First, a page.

products that must be used to maintain healthy and attractive skin. Many skin
problems in blacks are related to cosmetics designed for use on black skin and
to fashion trends amongst the blacks. Some allergies seem to show up more frequently
in black people as well. The most common cause of allergic reactions in black
women is an ingredient (paraphenylenediamine) used in hair dyes and this underscores
the need for compulsory declaration of ingredients on cosmetic product labels
as corroborated by Schwanitz et al. (2003).
In the present studies, a survey was conducted on the use of skin-care products by Nigerian women. The study highlights the perceived benefits and inadequacies of skincare products usage with particular emphasis to health condition and general wellbeing of the people.
MATERIALS AND METHODS
Study design: The study was done between Nov-Dec, 2011 at Ota, a semi urban community in Ogun State, Nigeria, through the administration of questionnaires to recruited subjects after obtaining approval and permission from relevant government agencies and Institutional Ethics Committee. In the study, 90 individuals aged between 20-70 years old were randomly selected from the community.
Data analysis: The data was obtained, cleaned, pre-processed while observed
occurrences were tabulated and analyzed From the questionnaire, a response of
YES/TRUE is taken as same, while NO/FALSE is also same.
The Others attribute connote Not sure/ No response and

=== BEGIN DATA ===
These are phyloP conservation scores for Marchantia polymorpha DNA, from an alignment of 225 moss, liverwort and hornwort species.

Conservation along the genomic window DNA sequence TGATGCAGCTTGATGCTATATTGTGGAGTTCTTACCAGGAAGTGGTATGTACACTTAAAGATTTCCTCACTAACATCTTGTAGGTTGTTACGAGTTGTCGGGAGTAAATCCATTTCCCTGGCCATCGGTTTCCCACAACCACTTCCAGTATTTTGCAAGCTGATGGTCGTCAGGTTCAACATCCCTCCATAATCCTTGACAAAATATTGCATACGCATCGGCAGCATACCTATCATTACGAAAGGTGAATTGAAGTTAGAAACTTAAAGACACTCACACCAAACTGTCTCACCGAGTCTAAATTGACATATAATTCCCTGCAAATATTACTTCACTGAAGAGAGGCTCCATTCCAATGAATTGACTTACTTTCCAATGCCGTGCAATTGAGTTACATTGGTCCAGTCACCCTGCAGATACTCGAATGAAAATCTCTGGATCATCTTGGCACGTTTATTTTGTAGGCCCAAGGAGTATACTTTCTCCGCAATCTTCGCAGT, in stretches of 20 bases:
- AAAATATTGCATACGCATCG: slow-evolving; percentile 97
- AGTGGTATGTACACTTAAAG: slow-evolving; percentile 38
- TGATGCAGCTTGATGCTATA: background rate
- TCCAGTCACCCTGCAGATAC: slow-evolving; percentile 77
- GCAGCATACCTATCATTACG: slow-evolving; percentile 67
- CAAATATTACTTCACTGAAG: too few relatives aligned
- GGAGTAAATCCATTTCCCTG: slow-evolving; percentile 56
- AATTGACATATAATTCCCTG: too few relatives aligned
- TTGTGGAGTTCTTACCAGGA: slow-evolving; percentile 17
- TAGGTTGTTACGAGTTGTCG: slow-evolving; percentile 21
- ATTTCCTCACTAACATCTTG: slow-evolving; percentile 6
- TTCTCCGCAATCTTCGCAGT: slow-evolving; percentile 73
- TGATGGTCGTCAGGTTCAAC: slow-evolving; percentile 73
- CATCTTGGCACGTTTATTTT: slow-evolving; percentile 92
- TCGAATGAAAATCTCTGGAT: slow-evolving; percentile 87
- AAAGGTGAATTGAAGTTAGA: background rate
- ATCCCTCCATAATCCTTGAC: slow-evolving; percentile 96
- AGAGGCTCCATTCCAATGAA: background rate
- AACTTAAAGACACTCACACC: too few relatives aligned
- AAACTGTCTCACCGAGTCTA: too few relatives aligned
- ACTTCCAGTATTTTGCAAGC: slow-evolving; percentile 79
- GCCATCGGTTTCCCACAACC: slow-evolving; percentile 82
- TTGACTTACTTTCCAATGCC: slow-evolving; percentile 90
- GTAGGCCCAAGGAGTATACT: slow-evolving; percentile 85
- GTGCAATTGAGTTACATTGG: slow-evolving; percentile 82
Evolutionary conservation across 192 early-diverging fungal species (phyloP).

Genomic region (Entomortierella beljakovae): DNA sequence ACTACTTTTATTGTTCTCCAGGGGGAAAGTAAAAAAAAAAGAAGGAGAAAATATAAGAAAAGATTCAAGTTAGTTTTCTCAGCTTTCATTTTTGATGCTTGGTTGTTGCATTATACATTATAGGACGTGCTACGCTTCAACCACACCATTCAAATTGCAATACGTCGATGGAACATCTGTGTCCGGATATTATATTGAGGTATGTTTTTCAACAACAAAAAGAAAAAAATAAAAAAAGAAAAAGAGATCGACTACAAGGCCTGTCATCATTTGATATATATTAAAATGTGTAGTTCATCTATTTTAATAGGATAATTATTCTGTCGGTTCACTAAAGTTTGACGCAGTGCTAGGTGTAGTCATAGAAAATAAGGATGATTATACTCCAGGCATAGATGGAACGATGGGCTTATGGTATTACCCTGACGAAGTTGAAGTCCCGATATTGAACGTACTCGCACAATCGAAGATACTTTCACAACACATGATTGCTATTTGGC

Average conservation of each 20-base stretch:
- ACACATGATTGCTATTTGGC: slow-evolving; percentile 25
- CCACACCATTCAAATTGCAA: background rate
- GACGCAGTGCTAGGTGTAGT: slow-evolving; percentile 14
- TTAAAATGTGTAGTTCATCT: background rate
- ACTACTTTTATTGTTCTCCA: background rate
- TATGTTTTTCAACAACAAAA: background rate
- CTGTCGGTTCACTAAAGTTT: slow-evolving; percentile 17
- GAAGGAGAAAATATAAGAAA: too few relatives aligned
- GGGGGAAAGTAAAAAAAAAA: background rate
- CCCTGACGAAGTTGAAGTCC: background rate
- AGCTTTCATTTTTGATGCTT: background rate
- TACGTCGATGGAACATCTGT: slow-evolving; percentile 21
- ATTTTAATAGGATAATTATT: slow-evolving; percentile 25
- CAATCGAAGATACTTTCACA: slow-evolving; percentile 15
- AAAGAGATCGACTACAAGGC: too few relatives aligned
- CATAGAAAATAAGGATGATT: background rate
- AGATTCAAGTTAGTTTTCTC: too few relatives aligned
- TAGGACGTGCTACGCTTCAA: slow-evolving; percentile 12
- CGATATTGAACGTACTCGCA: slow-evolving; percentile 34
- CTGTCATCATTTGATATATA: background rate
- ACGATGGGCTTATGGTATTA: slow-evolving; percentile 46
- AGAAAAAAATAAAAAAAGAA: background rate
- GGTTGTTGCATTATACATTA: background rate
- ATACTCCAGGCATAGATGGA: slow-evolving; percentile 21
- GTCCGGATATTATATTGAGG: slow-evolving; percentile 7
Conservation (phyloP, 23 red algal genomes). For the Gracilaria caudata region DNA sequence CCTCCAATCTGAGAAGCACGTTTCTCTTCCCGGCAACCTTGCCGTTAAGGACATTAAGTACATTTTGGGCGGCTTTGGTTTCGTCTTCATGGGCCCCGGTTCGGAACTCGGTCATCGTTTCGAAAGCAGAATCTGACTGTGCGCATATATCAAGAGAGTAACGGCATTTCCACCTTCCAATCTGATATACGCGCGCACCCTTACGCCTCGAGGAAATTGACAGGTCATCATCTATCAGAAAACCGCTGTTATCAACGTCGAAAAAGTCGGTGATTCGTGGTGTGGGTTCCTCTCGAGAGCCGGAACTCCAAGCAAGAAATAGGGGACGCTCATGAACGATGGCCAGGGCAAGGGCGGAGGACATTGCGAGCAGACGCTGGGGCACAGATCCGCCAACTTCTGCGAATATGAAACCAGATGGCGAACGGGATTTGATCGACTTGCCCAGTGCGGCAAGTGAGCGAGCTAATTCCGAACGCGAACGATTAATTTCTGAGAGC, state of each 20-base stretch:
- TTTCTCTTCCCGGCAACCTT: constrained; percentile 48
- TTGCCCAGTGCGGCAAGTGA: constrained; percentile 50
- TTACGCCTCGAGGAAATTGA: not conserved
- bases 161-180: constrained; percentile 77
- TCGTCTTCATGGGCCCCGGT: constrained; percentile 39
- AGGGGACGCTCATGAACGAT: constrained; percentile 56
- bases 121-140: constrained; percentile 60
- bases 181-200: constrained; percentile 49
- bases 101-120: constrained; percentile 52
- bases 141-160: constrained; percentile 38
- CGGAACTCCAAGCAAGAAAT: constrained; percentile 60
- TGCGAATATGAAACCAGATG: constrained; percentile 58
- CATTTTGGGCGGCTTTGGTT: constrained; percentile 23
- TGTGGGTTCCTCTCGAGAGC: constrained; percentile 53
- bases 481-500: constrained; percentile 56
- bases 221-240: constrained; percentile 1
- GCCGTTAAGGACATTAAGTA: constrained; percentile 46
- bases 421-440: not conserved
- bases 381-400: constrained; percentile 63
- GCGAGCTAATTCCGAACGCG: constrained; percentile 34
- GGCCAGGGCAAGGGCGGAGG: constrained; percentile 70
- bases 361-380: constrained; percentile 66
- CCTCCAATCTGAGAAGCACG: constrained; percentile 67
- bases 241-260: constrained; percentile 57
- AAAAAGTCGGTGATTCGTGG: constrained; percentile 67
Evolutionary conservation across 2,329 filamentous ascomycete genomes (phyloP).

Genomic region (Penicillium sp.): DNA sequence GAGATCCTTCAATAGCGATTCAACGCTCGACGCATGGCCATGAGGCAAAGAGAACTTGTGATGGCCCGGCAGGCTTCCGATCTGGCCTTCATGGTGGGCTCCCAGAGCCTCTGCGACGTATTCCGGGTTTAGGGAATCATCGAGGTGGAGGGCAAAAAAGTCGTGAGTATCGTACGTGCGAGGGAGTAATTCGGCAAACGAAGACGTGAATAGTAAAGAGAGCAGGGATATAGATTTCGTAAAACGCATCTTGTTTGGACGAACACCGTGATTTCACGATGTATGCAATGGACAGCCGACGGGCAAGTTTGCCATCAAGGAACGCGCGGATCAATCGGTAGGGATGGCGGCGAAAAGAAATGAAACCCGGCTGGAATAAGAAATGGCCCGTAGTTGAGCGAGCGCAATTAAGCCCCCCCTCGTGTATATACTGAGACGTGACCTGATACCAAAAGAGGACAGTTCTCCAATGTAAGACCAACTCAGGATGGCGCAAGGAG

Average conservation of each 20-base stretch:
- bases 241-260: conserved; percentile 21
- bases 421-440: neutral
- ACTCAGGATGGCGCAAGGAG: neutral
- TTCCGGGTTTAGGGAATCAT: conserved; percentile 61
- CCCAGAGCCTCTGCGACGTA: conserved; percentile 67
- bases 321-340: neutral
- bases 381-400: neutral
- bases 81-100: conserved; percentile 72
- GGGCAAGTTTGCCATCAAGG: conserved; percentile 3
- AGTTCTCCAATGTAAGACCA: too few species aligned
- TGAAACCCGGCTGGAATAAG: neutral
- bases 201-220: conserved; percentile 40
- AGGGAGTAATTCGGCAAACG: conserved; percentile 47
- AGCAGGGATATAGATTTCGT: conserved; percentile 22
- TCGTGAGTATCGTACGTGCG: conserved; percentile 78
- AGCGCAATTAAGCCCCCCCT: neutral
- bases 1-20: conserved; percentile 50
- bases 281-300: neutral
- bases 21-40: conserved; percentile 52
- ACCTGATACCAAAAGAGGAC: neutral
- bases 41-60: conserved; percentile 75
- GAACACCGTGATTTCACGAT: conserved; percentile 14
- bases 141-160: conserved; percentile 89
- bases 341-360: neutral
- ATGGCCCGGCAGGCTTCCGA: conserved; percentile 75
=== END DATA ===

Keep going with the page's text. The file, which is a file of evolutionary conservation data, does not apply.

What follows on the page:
its negative value is used to denote a shortfall from the total number of 90
subjects. The percentage value in Table 1a is based on 90
which is the total number of subjects in the study due to choice of peculiar
attributes in that category. However, the percentage values based on the total
number of clear responses observed were computed, thereby minimizing the effect
of unclear responses such as Not sure/ No response since this will
help to obtain the realistic percentage of the responses on ground and improve
accuracy. It is important to note that result summaries and entries into the
tables in most cases may not add up to 90 responses in agreement with the total
number of subjects as this is accounted with the negative value under the Others
attribute. This is a strategy to account and allow record for multiple response
entries in excess of 90 and no response entries in cases where total
responses are less than 90.
Karl Pearsons correlation coefficient was computed to determine the strength of relationship between level of education and knowledge of the chemical composition of the cream used in the community by the subjects. Descriptive statistics were used to describe the data as categorized into 5 major headings which include: Basis for making choice, Preference of use, Willingness to try a new product, Sources of knowledge of brand and Places for product purchase.
A major categorized data includes the Basis for making choice of a skincare
product and this is to reflect the purpose or perceived function of specific
skincare product as shown in Table 1a. This entails eight
attributes such as beauty enhancement, fragrance, soft and flexible skin, colour,
anti-aging effects of products, desire to have or sustain light complexion skin,